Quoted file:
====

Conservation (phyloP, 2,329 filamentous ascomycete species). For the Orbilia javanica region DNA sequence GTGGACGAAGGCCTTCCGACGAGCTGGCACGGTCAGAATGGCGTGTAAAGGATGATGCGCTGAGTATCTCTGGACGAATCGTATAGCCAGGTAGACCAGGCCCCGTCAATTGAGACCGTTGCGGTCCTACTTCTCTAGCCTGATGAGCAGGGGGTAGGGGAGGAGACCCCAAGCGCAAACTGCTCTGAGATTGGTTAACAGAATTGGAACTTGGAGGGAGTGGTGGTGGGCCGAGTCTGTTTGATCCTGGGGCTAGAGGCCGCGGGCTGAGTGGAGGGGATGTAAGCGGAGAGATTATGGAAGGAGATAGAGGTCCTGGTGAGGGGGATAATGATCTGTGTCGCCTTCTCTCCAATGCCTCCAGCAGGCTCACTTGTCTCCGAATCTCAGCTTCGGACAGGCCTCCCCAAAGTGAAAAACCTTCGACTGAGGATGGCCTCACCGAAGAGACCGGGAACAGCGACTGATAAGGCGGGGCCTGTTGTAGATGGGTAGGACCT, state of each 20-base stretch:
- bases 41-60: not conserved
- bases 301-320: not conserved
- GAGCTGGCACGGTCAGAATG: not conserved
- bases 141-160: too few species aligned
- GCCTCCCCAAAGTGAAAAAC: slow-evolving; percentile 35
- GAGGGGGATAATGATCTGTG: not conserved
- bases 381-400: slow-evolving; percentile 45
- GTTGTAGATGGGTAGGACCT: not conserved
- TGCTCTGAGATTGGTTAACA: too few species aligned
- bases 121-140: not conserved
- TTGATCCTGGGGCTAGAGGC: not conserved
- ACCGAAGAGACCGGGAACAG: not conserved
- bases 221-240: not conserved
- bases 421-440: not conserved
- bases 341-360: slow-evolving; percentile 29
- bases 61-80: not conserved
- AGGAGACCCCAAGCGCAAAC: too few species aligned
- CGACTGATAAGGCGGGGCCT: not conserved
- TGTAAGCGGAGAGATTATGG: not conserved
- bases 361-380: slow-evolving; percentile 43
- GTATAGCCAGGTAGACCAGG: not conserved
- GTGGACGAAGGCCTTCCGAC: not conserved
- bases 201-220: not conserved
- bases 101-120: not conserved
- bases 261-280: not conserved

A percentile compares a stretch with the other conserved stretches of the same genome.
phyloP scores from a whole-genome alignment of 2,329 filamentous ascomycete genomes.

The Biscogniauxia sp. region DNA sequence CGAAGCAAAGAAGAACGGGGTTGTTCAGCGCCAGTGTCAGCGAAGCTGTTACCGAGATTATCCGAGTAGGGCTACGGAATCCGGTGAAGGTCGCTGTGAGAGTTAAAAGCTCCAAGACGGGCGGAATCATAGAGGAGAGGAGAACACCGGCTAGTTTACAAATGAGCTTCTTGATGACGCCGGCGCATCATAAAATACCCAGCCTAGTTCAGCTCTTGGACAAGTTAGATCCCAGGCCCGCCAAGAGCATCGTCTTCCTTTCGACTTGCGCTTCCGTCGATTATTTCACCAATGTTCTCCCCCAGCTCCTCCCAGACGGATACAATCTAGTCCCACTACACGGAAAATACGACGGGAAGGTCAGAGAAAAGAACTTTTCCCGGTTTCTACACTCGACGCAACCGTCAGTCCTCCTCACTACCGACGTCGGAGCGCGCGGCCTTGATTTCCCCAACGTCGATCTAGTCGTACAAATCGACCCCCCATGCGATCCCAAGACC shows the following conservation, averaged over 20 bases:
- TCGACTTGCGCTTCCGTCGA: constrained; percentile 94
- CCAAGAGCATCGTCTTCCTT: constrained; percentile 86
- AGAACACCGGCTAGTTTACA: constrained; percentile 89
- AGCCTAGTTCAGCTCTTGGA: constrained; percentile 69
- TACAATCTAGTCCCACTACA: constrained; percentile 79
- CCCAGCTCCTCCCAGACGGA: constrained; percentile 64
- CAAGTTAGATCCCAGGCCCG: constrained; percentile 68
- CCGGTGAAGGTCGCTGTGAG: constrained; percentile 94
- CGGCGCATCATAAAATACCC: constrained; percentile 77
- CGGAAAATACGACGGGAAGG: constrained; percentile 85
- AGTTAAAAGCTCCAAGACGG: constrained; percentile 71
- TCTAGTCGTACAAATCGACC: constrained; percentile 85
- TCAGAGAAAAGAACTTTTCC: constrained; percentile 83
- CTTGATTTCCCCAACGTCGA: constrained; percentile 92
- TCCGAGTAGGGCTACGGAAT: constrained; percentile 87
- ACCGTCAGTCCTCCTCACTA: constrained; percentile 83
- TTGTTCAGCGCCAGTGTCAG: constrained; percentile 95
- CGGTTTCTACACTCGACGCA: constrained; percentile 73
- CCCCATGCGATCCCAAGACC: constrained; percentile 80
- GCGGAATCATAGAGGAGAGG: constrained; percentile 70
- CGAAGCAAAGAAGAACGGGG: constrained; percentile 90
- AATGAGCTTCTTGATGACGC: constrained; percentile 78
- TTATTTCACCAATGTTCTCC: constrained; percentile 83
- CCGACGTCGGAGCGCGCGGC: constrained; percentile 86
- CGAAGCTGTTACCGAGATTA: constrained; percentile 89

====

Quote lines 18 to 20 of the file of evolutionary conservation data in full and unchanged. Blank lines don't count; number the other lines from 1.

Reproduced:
- AGGAGACCCCAAGCGCAAAC: too few species aligned
- CGACTGATAAGGCGGGGCCT: not conserved
- TGTAAGCGGAGAGATTATGG: not conserved